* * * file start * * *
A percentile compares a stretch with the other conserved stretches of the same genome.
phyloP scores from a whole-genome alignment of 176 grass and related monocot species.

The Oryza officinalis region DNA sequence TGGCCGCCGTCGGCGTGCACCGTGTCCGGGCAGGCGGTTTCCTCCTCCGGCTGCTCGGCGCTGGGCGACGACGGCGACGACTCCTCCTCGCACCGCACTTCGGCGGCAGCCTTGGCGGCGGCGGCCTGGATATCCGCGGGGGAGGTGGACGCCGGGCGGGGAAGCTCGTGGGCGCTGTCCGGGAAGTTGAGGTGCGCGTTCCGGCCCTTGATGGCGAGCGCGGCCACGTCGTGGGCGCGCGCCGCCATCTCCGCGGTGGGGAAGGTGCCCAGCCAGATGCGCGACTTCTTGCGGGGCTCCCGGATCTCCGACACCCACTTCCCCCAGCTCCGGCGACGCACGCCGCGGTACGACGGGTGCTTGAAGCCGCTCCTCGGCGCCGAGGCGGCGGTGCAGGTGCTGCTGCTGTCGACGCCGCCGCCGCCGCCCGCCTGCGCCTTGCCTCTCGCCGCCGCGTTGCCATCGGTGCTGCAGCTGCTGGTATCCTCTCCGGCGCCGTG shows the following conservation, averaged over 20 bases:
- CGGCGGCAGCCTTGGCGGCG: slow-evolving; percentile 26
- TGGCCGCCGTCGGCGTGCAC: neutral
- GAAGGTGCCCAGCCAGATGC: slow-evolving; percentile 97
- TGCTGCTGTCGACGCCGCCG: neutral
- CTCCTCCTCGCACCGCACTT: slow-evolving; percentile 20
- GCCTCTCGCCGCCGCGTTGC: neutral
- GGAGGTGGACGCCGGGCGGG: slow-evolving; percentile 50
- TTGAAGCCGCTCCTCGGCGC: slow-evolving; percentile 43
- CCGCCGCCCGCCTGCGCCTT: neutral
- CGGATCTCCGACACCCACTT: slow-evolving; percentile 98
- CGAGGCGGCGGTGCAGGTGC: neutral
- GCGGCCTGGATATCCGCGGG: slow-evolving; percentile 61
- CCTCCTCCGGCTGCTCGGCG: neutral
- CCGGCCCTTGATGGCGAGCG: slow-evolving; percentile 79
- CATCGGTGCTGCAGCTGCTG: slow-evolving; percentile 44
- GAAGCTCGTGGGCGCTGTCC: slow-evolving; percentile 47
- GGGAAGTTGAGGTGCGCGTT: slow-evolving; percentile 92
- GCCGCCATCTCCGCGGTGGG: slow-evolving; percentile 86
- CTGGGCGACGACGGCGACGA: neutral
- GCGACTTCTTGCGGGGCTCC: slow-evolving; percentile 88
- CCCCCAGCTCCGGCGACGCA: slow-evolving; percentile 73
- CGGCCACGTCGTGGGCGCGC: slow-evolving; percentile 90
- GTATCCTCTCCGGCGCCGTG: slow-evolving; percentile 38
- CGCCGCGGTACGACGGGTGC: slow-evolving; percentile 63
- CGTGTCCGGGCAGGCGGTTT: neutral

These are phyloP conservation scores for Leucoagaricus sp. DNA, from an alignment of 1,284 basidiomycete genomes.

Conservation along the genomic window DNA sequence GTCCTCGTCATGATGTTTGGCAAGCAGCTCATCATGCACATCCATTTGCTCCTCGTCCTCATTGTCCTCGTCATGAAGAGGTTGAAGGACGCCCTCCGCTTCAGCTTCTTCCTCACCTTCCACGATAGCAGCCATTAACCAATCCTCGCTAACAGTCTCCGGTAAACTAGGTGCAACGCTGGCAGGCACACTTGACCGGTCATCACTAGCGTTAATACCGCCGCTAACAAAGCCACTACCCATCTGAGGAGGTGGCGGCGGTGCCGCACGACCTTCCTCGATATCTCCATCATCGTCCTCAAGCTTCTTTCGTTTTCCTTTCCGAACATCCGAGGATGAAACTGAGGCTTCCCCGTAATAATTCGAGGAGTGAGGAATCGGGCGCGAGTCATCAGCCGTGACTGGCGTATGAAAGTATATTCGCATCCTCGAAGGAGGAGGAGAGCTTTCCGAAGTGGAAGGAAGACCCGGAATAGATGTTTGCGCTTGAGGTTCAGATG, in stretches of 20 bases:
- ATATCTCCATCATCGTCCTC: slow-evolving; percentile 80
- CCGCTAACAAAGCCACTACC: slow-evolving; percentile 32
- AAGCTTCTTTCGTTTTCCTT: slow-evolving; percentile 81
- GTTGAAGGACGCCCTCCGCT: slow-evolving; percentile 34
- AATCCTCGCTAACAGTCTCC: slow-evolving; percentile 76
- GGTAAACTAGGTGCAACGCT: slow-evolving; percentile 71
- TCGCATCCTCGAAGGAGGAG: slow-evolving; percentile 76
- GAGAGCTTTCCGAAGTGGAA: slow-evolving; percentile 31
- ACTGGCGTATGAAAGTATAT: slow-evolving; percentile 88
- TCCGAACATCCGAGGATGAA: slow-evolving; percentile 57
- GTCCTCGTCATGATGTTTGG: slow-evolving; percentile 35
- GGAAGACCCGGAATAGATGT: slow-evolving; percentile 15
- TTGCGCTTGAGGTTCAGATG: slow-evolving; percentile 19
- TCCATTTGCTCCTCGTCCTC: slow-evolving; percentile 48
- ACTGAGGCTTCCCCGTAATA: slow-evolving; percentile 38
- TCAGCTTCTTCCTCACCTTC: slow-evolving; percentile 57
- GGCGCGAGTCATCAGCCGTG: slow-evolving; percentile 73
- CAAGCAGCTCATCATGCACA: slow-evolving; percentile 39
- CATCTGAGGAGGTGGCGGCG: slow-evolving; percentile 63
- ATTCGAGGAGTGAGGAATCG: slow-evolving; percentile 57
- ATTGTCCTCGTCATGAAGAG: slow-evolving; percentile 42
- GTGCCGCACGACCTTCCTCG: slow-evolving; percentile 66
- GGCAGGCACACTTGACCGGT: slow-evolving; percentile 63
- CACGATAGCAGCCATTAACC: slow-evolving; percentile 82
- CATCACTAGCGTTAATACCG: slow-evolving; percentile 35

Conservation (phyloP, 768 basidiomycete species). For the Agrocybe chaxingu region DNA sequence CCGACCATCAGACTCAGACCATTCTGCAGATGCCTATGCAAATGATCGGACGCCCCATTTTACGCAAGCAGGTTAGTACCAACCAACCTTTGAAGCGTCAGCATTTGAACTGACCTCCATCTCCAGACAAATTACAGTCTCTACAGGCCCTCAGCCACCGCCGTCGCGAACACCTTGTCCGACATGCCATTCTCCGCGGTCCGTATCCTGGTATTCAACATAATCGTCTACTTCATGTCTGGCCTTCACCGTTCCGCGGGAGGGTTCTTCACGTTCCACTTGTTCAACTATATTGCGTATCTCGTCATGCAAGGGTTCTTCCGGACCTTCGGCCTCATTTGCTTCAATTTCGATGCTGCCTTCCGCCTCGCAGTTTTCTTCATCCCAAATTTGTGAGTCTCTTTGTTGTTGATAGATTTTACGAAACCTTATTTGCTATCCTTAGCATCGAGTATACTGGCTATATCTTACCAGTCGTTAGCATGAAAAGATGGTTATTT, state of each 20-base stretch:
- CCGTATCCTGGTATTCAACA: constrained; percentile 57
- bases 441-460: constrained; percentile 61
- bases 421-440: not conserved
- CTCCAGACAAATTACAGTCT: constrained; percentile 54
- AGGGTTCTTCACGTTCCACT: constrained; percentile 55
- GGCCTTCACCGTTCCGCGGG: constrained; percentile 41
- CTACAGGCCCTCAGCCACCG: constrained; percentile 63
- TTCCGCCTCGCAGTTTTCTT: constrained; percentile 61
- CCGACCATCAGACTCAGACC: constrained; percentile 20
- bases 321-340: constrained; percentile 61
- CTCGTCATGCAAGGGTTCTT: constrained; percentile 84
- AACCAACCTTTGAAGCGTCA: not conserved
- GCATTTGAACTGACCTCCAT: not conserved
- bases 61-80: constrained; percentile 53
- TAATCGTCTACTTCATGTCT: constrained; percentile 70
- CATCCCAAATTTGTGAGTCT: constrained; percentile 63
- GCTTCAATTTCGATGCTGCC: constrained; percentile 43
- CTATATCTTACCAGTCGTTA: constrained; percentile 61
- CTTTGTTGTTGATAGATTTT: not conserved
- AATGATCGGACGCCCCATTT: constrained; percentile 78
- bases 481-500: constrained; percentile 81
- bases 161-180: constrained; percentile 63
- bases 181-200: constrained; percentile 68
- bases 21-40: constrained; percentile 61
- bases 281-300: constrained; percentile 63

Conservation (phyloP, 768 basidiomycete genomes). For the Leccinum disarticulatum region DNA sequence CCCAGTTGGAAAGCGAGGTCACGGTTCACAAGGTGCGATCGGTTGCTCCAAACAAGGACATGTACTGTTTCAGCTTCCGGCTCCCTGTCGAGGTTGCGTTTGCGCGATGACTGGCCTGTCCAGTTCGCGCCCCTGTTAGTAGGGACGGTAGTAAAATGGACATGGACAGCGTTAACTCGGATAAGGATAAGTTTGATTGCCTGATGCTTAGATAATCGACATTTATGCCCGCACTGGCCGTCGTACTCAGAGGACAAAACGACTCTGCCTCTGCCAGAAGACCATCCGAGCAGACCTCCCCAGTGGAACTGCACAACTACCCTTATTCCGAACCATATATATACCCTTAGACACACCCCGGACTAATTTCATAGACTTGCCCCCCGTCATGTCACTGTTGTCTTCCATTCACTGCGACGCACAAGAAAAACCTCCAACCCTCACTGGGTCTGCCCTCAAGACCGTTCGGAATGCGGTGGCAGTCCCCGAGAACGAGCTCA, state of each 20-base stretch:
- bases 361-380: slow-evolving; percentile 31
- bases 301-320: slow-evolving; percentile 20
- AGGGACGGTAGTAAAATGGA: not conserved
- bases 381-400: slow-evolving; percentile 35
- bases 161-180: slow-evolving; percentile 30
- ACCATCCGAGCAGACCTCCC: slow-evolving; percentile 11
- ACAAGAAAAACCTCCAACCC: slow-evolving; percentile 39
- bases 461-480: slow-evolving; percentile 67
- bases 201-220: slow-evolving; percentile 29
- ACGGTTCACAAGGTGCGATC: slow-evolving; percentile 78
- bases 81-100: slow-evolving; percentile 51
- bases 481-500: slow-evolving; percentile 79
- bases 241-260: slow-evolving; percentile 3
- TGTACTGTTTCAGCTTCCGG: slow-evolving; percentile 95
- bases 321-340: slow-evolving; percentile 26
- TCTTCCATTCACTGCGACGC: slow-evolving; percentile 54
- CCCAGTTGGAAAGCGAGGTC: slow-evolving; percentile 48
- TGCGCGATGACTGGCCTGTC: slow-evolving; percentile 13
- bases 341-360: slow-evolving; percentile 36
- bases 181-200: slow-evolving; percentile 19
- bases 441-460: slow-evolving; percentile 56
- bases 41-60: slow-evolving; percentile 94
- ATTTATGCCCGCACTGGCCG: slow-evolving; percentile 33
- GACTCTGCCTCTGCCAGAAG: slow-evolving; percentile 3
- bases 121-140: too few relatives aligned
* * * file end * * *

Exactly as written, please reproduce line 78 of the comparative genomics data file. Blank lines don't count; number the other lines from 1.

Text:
- bases 161-180: constrained; percentile 63